On occasions when my three brothers and I are together, we almost always reminisce about our family vacations. Although we enjoyed the destinations—such as the beach, Yellowstone Park, conference centers in Texas and North Carolina, the homes of relatives—our clearest memories are of the journeys themselves—the trips in one or another of our family’s series of station wagons. The time period was the 1950s and early 1960s, before the interstate highway system, before seat belt rules, before hand-held entertainment devices.
The expedition would begin when we assembled our bags and the camping equipment—three tents, air mattresses and sleeping bags, a bicycle pump, a cooler, a picnic basket, a camp cookware set, and a Coleman camp stove—for my father to arrange in the “way back” section of the station wagon and a carrier on top of the car. Inevitably, he would declare that our stuff would never fit and that the trip would have to be canceled—until our mother cheered him up and rearranged a few items, and we settled ourselves in the car—three children in the back seat and one between our parents in the front, as he drove and she navigated, following the route he had marked on the map.
The four of us children—myself, my brother James who came along sixteen months later, and the twins, Bruce and Rannie, who were born three months before I turned five–were a highly verbal, rambunctious group, who needed to be kept occupied. Of course, we argued about whose turn it was to sit where and about who had put a hand or a knee over the invisible dividing lines, and participated in other variations of that age-old game of picking fights with one another in order to annoy our parents. But they did a good job of keeping us engaged in various activities on the old four-lane and two-lane highways that wound through rural areas and the centers of small and large towns.
We counted the “See Rock City” signs on barn roofs and read aloud the Burma Shave doggerel. We tried to break our previous records for the number of different state license tags. We played the alphabet game, trying to find the letters of the alphabet in order on the billboards we passed. (We welcomed the Quality Oil or Texaco signs that gave us the long-sought Q or X.) Later, when we’d had more advanced math courses, we tried to form equations from the numbers on the license plates of the cars ahead of us (for example, 6202 yielded 6=22+0+2). We divided into two teams (right side and left side) to play “cow poker,” with its complex rules. Points were gained by counting cows, horses, sheep, goats, or chickens visible on our own team’s side of the road. A junkyard on one team’s side would cut the points in half and a graveyard would wipe them out entirely—but only if spotted by the other team. We learned to tune in to held breath on the other side of the car so that we could crush the other team. None of us ever spotted the red-headed girl on a white mule that would have signaled a game-ending victory.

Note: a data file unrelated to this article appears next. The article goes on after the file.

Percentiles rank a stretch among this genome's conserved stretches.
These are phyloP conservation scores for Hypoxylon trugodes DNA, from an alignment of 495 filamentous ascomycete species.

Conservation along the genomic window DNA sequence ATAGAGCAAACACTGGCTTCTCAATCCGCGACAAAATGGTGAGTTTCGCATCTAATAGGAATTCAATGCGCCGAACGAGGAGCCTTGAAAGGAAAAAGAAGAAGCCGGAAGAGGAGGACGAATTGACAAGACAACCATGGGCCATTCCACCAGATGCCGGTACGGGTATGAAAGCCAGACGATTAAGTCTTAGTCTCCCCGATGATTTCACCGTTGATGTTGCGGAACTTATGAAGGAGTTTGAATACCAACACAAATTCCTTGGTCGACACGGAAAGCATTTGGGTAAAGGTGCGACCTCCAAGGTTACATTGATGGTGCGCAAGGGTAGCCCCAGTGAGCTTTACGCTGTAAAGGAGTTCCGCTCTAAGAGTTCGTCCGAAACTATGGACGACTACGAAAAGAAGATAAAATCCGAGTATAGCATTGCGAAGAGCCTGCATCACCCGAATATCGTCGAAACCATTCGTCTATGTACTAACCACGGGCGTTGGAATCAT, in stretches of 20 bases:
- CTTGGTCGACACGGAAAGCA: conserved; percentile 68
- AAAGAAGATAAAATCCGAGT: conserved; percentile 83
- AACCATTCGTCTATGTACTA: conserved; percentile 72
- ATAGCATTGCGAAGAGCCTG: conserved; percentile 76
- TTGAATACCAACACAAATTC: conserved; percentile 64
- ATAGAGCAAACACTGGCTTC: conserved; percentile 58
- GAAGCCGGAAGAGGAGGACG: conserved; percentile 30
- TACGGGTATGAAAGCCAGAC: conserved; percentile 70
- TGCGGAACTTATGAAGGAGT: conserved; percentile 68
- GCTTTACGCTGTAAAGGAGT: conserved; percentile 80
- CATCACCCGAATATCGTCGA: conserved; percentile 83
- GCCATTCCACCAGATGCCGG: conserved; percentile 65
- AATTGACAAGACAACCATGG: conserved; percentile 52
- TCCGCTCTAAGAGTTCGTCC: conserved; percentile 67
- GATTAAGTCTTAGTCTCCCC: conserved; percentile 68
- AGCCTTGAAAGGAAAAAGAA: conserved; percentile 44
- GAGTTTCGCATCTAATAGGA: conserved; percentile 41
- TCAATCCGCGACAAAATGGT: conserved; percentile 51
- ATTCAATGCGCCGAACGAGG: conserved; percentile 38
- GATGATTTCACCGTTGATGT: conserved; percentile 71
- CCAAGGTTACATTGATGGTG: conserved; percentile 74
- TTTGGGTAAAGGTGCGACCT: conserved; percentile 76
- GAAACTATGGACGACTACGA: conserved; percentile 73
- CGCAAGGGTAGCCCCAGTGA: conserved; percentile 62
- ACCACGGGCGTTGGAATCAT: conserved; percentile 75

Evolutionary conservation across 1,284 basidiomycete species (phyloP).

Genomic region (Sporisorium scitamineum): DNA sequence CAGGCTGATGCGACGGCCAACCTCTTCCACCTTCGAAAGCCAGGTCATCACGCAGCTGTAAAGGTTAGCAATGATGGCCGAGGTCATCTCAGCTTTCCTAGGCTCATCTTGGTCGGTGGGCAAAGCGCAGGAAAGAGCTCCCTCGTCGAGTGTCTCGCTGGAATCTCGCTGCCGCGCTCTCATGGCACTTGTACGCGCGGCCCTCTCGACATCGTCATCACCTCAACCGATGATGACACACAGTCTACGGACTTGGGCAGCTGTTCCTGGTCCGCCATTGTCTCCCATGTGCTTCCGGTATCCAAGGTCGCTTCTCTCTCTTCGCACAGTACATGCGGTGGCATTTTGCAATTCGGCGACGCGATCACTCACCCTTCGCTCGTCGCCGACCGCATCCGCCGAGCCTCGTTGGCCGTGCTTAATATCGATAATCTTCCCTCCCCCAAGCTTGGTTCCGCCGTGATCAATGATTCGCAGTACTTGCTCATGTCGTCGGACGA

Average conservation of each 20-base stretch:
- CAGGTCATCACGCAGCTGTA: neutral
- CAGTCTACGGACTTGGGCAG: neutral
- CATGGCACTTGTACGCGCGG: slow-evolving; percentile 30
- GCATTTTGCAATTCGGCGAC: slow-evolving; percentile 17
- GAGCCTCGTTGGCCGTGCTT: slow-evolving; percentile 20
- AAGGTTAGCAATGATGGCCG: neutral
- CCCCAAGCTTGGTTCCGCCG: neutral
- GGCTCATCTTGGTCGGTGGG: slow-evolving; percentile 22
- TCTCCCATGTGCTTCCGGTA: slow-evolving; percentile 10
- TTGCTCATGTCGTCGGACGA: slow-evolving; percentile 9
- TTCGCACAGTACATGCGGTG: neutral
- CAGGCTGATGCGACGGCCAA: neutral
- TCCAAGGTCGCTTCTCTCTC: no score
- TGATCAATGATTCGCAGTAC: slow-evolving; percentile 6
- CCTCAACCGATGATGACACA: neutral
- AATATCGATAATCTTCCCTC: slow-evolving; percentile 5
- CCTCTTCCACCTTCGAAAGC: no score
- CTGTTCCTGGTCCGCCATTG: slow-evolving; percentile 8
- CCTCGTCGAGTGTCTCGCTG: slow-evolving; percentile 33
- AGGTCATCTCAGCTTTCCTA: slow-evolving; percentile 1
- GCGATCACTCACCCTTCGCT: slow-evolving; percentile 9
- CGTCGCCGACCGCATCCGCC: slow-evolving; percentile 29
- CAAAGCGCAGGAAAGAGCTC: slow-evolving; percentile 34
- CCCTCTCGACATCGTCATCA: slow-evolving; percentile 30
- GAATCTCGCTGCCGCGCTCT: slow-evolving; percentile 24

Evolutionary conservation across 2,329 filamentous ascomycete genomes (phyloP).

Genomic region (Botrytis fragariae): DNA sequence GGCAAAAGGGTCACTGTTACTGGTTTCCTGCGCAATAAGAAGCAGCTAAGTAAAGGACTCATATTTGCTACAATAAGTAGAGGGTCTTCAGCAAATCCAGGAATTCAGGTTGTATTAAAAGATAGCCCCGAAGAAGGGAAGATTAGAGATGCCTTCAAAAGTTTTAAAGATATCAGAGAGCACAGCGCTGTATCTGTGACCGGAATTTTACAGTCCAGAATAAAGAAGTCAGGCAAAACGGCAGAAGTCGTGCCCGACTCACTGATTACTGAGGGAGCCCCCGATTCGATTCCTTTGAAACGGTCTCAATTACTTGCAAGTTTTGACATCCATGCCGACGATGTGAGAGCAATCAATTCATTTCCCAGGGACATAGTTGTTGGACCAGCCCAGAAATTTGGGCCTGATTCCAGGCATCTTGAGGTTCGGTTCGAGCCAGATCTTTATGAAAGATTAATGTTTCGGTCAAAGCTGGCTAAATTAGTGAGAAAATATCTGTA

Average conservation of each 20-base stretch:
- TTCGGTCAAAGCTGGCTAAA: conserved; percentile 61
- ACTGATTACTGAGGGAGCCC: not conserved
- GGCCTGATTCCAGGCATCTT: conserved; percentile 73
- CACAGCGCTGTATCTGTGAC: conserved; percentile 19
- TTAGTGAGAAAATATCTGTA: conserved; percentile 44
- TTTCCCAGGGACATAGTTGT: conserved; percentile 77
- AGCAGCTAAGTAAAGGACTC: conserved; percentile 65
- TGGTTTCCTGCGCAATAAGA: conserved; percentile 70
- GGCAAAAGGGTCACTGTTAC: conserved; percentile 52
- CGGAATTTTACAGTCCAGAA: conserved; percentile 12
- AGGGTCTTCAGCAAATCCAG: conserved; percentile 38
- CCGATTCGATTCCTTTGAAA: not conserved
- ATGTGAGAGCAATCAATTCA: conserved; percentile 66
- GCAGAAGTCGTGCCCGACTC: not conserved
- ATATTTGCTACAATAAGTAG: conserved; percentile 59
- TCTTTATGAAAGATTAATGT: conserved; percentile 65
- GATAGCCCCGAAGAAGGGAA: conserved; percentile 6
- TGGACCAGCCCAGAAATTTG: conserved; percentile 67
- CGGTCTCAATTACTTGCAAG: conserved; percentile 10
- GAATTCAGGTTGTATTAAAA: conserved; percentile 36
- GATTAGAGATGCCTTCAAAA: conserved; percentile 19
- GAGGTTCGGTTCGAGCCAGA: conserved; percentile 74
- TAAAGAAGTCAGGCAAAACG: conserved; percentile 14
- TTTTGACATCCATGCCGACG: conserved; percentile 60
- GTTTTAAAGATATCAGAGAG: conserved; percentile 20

My brother James would be given one hour each day to lead us in singing to his ukulele. Then there would be the brief rest stops at filling stations, where our parents would fill the car with gas, we would all visit the restroom, and if we had been good, our parents would buy a pack of chewing gum and give each of us one stick. Around noon, we all had to watch for the signs identifying roadside picnic tables, where we could stop, unpack the picnic basket, and eat lunch.
As the day wore on, my father would give the wheel to my mother and demand silence as he composed the narrative for the next chapter in his chronicle of the adventures of the pirate captain, Tidmore C. Jones (named for a convenience store near our Tuscaloosa home) and his crew. We cooperated because the stories were the highlight of the road trips. Each of us had what would today be called an avatar in the story, based on a characteristic or an occurrence on one of the trips—Grace G. Gorgeous, James J. Bigmouth, Bruce J. Nuts and Bolts, and Randolph J. Swollen Eye. The stories incorporated events and sights from the day’s journey. For example, the president of Dahlonega State Teachers’ College, which we had recently passed, kidnapped Tidmore C. Jones’s gum-chewing secretary, Yolanda Yvonne Smackjaws, by sticking her to his office chair with a wad of her chewing gum. In each episode, the bumbling pirate crew would get themselves into some kind of terrible jam. Finally, a solution would be suggested by the first mate, J. Rockingham Smith, who always began his intervention with the words, “Begging your pardon, Sir.” Once, my mother became so entranced by the stories that she drove off the route completely, taking what my father later assured her had been a shortcut to our destination.
At the end of each day’s journey, there was the pause for grocery shopping, and then the work of pitching camp in a state park while our mother cooked supper. We fell asleep to the sound of the frogs and crickets, and in the morning we deflated the air mattresses, took down the tents, and after breakfast at the picnic table, re-packed the car and took off again.
Only much later, when we were all adults, did we realize that the reason for our tedious method of traversing the country was that our parents were providing us with a vacation on the cheap. They had to watch every dime they spent. When we reached our destinations, our father often had to work in exchange for the cabin, dorm, or house where we stayed. But here’s the thing. Not only did we never feel deprived; these hardscrabble summer road trips provided us with what are now, hands down, the most precious memories of our childhood.